What is the Forum doing to close the digital gap?

COVID-19 has exposed digital inequities globally and exacerbated the digital divide. Nearly half of the world is still not online.

With more basic services moving online and the pandemic highlighting affordability challenges in wealthier nations, these deep digital gaps are exacerbating inequality and preventing the achievement of the UN Sustainable Development Goals (SDGs).

At The Davos Agenda, the World Economic Forum launched the EDISON Alliance, the first cross-sector alliance to accelerate digital inclusion and connect critical sectors of the economy.

The EDISON Alliance will prioritize digital inclusion as the platform of platforms for partners with a common purpose for achieving the SDGs. Its vision is to ensure that every person can affordably participate in the digital economy.

Companies are invited to join the EDISON Alliance – read about how in our Impact Story.

During the pandemic, countries such as Sri Lanka built new modules on DHIS2 for real-time disease surveillance and for vaccine rollout planning and monitoring. The core DHIS2 team refined and shared these modules with the broader community and they are now in operation in 41 countries and in development in others. The system has accelerated vaccine rollout in some of the world’s most vulnerable countries and streamlined clinical lab and travel certification processes.

MOSIP, also a digital public good, is a foundational digital identification system available to all governments for deployment as part of their DPI. It is designed to be secure, inclusive, and protect privacy. Morocco, the Philippines, Sri Lanka, Guinea, Ethiopia, and several other countries are now assessing or implementing their own systems based on MOSIP, making adaptations to meet their own needs.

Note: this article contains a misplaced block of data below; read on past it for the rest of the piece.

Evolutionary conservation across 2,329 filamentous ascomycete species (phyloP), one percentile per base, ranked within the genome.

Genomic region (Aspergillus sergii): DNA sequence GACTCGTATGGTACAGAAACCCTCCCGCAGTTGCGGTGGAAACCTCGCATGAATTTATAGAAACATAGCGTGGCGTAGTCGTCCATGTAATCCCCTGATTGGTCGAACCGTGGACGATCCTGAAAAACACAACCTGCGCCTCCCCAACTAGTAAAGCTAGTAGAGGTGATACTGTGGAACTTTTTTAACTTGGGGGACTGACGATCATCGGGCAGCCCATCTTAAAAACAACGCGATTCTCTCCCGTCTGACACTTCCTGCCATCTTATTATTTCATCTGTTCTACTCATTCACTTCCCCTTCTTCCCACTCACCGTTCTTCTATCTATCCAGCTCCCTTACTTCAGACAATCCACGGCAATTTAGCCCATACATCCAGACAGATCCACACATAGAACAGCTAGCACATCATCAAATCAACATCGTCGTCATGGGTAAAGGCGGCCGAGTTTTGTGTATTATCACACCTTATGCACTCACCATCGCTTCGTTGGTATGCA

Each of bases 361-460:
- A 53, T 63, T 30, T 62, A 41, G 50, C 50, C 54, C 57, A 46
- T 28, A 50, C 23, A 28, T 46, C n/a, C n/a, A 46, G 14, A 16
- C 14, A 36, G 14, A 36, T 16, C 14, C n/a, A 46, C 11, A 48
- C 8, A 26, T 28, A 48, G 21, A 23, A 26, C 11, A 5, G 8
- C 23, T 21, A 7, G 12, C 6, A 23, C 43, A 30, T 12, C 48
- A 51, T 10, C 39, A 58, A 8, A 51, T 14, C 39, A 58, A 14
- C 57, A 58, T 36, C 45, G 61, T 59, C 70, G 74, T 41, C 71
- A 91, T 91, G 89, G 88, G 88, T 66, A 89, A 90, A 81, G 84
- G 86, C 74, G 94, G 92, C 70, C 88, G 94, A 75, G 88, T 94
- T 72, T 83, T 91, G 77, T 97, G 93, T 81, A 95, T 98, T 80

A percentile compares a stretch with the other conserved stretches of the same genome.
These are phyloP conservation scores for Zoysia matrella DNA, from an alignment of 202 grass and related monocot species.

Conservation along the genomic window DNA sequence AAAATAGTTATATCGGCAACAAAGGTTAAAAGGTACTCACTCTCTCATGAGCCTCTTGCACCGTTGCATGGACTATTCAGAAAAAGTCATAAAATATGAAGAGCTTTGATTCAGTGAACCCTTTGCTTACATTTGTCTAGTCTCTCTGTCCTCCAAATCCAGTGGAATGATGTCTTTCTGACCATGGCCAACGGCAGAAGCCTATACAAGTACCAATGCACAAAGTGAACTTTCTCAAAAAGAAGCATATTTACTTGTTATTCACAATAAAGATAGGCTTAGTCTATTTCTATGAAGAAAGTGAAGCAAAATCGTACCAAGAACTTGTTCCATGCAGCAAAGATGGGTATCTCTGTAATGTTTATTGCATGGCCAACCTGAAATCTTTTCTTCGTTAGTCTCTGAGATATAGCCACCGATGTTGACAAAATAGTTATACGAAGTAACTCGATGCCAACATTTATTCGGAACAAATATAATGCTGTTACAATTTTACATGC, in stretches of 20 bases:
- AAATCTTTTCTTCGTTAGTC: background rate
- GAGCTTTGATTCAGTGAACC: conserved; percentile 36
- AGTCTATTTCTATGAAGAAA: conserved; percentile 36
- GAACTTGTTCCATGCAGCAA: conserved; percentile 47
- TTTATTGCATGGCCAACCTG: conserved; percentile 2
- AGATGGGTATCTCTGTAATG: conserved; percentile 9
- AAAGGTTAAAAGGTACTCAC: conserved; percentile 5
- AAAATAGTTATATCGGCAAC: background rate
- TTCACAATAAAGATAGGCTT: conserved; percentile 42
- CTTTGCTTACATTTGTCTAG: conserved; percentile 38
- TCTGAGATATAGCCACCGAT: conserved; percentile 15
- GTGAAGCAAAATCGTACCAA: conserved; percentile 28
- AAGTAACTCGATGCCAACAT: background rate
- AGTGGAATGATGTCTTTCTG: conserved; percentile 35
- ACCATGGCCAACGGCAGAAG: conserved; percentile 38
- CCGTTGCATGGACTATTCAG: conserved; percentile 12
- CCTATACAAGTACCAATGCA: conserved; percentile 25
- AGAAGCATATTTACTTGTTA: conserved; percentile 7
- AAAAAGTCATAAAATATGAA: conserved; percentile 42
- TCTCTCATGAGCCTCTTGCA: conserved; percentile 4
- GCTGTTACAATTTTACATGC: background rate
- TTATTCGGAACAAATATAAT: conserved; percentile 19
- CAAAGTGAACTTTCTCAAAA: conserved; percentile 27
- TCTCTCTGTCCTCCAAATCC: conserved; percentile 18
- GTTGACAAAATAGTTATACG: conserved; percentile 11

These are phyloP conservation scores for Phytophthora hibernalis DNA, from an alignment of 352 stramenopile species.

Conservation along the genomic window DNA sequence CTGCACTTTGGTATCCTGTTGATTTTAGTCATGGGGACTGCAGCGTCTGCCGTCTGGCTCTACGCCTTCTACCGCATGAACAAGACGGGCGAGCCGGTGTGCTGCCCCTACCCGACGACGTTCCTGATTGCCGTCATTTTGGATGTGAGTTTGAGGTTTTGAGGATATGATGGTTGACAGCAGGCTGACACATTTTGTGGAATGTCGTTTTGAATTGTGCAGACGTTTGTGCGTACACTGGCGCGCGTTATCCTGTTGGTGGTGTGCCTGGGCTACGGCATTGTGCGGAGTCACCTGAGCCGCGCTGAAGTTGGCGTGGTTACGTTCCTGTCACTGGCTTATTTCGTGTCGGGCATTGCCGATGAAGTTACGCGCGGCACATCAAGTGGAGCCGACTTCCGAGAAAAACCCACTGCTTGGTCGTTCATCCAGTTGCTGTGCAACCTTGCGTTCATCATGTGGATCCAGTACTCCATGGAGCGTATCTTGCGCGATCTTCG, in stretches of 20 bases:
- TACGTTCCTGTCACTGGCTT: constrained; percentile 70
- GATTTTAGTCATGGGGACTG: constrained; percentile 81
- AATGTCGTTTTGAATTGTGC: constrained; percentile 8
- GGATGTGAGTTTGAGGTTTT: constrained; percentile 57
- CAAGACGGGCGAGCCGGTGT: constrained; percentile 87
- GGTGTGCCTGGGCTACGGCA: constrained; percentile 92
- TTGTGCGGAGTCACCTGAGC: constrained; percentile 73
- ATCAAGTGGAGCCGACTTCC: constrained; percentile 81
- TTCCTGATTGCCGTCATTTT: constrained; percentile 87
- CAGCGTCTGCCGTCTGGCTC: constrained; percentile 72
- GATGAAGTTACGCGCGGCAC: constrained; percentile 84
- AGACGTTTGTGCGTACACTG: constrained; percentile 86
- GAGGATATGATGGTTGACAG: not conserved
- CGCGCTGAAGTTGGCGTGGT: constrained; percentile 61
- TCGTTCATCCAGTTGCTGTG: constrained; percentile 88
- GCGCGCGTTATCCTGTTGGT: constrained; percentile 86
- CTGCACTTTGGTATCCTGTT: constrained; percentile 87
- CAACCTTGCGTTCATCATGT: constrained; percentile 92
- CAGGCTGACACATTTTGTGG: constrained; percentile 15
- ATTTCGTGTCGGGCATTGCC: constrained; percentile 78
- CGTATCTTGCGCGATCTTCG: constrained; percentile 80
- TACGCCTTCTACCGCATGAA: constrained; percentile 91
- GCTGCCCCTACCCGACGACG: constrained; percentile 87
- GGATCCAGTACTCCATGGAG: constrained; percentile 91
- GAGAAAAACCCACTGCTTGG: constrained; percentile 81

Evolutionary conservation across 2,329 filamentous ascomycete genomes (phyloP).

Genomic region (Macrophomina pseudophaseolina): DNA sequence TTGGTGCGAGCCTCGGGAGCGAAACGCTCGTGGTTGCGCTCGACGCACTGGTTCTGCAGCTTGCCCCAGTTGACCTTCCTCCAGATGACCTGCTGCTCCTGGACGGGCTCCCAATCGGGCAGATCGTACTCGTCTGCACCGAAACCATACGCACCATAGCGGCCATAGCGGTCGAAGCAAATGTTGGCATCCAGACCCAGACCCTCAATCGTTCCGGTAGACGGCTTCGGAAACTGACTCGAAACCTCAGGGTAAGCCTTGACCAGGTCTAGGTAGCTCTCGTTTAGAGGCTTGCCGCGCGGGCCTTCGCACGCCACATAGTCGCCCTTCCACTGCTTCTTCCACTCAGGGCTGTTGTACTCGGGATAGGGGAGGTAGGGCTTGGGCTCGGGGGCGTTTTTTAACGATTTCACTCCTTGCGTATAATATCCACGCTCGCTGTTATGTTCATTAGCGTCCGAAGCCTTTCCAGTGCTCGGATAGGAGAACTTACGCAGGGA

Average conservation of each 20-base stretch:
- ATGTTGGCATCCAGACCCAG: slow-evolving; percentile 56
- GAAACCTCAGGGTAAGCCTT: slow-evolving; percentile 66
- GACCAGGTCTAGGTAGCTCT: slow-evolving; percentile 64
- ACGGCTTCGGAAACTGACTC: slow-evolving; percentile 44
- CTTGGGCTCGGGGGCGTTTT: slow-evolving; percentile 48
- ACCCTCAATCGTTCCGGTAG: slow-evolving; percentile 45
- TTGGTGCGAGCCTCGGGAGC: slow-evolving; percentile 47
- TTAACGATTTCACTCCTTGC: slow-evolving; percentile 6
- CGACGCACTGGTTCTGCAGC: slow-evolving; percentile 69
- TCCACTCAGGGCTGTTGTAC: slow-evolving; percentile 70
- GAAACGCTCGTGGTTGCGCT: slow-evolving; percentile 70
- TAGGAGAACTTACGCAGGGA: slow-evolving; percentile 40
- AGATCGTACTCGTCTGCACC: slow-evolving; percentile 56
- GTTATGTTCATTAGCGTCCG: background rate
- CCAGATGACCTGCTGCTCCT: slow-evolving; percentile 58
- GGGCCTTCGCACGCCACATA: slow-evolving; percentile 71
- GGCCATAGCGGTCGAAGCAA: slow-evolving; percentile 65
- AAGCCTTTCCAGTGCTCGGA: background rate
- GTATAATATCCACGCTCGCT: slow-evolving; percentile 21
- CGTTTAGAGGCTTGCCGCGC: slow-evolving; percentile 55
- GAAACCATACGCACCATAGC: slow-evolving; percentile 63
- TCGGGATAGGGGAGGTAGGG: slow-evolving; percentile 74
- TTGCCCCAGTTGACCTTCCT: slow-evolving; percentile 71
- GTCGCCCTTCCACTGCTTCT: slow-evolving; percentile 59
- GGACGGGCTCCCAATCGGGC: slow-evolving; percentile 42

3. If DPI is not “good”, it can be very bad for everyone

Reports from Afghanistan indicate that people are worried that databases held by the collapsed government could be used against them by the Taliban. No one should have to feel this way, highlighting why it is crucial to get things right from the start and anticipate how things could go wrong. Bad DPI can have dramatic consequences – which is why building “good” DPI should not be an afterthought when developing such infrastructure.

“Good” infrastructure must be inclusive, protect the privacy and security of citizens, and be governed by regulations that ensure accountability and transparency in their implementation. It must be built to enable governments to collaborate with the private sector and to promote vendor diversity and innovation on top of the foundational systems. This is essential for ensuring that users get access to a range of services like healthcare, insurance and financing and that thriving local ecosystems evolve to provide these services. And there must be alternatives and redundancies to ensure those who can’t or choose not to use them aren’t excluded.

This is not easy to get right for any country and the consequences of getting it wrong can be dire – not only in terms of cost overruns and delays but also in terms of human rights abuses. As governments worldwide try to respond to the pandemic, the least developed countries in particular, need urgent comprehensive support to implement good DPI, and as a protection against hasty implementation of badDPI.

4. It’s a business opportunity for everyone

Building meaningful public-private partnerships is going to be instrumental in developing good DPI, and businesses, large and small, will also win from this.